Thursday, October 30, 2014

Chinese Translation of "Cultivo una rosa blanca"



原作者:José Martí
译者:yuyuliuxiahui (translator)

Literal translation of the Chinese version:

I planted a white rose
In the heat of July
And in the cold of January,
And I put it in the hand
Of my true friend.

And for my enemy,
Who cruelly tears my living heart,
I place in his hand
Neither thorns nor nettles:
For him, also, I planted a white rose.

Sunday, October 12, 2014

Translation of José Martí's First Great Poem: "A Emma"

In José Martí's lifetime, this beautiful poem, written in a deaf girl's album, was invariably cited in every biographical sketch that made any allusion to his poetry as his best known work. It is indeed a perfect poem of matchless sensibility, worthy of Spain's Golden Age and even of classical antiquity. It has that quality of always having existed which is the essence of immortality. Is this Martí's greatest poem? It is certainly his first great poem. Ismaelillo fulfilled its promise and Versos sencillos elevated Spanish poetry to the greatest height it had reached in more than two centuries. The recognition of that fact would come after Martí's death. In his day, it was "A Emma" that won him whatever renown he enjoyed as a poet. For that reason, this poem was especially dear to him and should be dear to us, too. I have been trying to translate it for decades. In my translation of the Versos sencillos, I had to make many unavoidable compromises which the retention of the original rhyme scheme decreed. Notwithstanding that fact, at least half of the 46 translations are as perfect as I (or anybody) could make them. In translating "To Emma," however, I was not disposed to accept any compromise. In an extended work such as the Versos sencillos, the scope and sweep of the symphony drowns out the occasional discordant note produced by the clash of languages. In a precious little gem like "A Emma" there can be no occlusions. It must be perfect in every respect since perfection is what defines it. And so I think its translation will always remain a work in progress. This version in blank verse is so far the most satisfying to me. My object, of course, is to cast it in rhyme while preserving every other element of the original. Is this possible? I believe it is, though that certainty necessarily entails accepting the premise that two languages can be interchangeable (which evidently is not the case). Still, I persist because, contrary to common belief, lightning can and has struck the same person twice (and more than twice). Until then, I offer this version because there has to be one English translation of this important poem available somewhere after 140 years.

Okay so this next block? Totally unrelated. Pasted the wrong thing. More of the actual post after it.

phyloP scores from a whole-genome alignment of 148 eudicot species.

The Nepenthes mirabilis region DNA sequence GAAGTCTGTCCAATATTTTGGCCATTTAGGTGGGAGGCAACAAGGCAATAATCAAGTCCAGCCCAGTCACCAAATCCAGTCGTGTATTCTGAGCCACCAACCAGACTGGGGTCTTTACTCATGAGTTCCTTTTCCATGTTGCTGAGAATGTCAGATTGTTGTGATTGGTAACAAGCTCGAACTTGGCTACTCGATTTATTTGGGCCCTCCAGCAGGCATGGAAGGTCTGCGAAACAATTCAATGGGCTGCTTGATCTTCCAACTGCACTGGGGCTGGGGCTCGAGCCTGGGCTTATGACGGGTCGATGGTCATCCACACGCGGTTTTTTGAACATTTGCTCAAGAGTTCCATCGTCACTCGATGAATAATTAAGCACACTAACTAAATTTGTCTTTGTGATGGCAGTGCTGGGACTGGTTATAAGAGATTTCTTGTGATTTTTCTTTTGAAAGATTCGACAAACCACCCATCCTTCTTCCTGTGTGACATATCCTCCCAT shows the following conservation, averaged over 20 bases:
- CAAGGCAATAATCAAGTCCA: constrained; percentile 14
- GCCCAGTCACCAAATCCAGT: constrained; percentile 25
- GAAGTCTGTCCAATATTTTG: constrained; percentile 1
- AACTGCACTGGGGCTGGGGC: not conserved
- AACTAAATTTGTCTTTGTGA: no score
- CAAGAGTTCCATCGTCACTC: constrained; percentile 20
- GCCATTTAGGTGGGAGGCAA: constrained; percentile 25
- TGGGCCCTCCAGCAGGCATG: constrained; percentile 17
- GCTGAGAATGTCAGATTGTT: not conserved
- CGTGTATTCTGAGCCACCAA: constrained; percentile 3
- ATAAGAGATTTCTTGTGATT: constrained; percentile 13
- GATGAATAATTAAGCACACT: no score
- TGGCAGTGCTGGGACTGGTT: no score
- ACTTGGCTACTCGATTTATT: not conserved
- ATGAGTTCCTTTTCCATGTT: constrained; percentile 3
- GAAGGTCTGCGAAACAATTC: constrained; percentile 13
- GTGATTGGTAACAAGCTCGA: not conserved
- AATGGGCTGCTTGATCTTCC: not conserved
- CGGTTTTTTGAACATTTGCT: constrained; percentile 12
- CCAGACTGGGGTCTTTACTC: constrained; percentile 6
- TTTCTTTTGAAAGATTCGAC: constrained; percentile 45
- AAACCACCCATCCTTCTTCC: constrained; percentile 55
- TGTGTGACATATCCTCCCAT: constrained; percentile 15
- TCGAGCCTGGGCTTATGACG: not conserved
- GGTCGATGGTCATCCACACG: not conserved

Written during his first exile in Spain, when he was 19, this poem was inspired by and dedicated to Emma Goróstegui y Campuzano, wrongly identified in all anthologies by only her maternal surname. "A Emma" appears in numerous sites on the internet, where invariably the wrong date of its composition is given ("1883" instead of 1872) and the last line is transcribed incorrectly (substituting "mujeres" for palabras) with very unhappy results.

A Emma

No sientas que te falte
el don de hablar que te arrebata el cielo,
no necesita tu belleza esmalte
ni tu alma pura más extenso vuelo.
No mires, niña mía,
en tu mutismo fuente de dolores,
ni llores las palabras que te digan
ni las palabras que te faltan llores.
Si brillan en tu faz tan dulces ojos
que el alma enamorada se va en ellos,
no los nublen jamás tristes enojos,
que todas las palabras de mis labios,
no son una mirada de tus ojos...

Madrid, 10 de julio de 1872

To Emma

Do not feel sad, dear child, because you lack
The gift of speech which heaven has denied you:
Your beauty and pure soul do not require,
Nor are there, words that can soar any higher.
Let not your deafness be a source of sorrow,
Nor cry because of words you cannot hear,
Nor cry because of words you cannot say;
For such sweet eyes light up your countenance,
A loving heart but sees and is lost in them.
Never allow your tears to dim their brightness;
For all the words that ever crossed my lips
Ne'er said as much as one look from your eyes.

Madrid, July 10, 1872.